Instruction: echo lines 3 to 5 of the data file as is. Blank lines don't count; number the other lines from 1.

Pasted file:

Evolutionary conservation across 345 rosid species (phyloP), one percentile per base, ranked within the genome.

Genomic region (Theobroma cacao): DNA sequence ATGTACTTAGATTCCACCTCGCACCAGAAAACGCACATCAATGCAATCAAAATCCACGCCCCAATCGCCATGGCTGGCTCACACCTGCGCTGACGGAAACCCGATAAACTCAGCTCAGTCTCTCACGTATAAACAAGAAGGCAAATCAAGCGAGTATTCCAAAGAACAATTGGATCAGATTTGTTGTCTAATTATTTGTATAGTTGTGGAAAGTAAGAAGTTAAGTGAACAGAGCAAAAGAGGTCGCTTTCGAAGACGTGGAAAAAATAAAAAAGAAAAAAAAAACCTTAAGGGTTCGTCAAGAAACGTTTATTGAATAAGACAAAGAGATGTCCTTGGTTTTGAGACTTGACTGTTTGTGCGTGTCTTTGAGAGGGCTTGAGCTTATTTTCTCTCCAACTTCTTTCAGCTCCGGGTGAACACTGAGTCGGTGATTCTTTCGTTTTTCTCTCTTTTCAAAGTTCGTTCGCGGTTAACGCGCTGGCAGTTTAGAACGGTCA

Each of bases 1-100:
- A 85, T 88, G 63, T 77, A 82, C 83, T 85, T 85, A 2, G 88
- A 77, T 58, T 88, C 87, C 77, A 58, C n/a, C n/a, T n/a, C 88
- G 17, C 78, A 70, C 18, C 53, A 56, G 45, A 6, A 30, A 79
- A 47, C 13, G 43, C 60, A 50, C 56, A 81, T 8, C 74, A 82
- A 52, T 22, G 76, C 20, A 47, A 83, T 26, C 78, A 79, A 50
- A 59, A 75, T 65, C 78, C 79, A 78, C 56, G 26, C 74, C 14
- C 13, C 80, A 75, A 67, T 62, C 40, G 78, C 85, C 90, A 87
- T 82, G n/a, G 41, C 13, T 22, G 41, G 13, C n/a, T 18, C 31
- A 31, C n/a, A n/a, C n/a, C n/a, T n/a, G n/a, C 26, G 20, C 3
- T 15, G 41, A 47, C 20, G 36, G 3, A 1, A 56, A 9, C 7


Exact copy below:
Each of bases 1-100:
- A 85, T 88, G 63, T 77, A 82, C 83, T 85, T 85, A 2, G 88
- A 77, T 58, T 88, C 87, C 77, A 58, C n/a, C n/a, T n/a, C 88